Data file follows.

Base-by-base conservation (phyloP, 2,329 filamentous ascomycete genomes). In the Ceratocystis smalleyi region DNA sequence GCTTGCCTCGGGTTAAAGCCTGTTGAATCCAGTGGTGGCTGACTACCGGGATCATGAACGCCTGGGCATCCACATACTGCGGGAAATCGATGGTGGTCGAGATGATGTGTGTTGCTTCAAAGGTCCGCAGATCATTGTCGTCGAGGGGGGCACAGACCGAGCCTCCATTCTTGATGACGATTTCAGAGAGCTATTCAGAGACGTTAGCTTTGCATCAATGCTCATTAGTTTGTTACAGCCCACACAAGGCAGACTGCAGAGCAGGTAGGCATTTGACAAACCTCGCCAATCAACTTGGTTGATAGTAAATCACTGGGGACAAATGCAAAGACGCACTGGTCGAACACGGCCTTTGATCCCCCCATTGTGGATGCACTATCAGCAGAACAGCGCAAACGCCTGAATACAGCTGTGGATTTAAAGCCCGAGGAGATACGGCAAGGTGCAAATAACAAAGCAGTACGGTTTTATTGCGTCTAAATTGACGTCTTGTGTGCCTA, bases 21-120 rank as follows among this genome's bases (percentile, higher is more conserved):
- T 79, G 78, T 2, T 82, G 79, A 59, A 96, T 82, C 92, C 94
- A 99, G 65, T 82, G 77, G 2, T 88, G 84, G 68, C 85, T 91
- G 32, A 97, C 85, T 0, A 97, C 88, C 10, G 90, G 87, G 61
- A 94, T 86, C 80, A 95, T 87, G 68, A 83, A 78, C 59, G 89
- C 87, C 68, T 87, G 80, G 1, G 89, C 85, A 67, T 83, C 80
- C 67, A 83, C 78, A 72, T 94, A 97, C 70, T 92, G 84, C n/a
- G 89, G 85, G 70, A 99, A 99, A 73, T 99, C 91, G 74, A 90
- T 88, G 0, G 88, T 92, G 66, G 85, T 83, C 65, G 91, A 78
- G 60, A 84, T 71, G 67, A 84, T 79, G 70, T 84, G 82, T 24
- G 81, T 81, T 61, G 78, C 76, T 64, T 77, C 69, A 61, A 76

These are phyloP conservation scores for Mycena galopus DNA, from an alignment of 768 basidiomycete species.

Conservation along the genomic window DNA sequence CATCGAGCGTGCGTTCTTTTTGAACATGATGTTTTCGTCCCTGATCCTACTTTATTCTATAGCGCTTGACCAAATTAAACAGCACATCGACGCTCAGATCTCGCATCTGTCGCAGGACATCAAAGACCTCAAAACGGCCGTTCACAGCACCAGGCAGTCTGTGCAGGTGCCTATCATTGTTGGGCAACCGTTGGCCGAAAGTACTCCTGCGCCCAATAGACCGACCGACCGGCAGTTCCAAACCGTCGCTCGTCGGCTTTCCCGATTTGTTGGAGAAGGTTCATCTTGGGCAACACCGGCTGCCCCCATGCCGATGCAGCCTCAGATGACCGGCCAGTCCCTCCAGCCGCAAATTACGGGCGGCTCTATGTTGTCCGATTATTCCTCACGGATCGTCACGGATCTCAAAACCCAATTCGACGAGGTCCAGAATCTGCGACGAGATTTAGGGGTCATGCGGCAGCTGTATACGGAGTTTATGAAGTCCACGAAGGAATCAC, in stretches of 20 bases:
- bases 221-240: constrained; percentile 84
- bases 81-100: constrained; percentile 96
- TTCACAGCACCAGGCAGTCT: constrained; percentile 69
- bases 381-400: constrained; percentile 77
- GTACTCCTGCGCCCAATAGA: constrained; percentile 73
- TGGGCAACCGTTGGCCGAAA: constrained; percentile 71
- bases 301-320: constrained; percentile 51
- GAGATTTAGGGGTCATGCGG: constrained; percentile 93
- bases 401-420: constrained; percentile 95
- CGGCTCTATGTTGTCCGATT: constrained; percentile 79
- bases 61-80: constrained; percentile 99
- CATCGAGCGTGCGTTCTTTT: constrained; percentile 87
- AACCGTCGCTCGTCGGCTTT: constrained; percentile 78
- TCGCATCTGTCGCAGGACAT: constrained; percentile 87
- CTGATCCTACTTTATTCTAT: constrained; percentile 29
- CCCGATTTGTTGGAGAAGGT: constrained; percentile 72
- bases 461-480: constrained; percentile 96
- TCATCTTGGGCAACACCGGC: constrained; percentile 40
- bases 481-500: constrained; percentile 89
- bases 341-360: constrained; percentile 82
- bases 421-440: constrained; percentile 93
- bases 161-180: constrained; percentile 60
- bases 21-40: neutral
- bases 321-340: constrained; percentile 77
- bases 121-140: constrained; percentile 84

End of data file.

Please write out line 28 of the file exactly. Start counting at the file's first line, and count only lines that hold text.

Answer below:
- CTGATCCTACTTTATTCTAT: constrained; percentile 29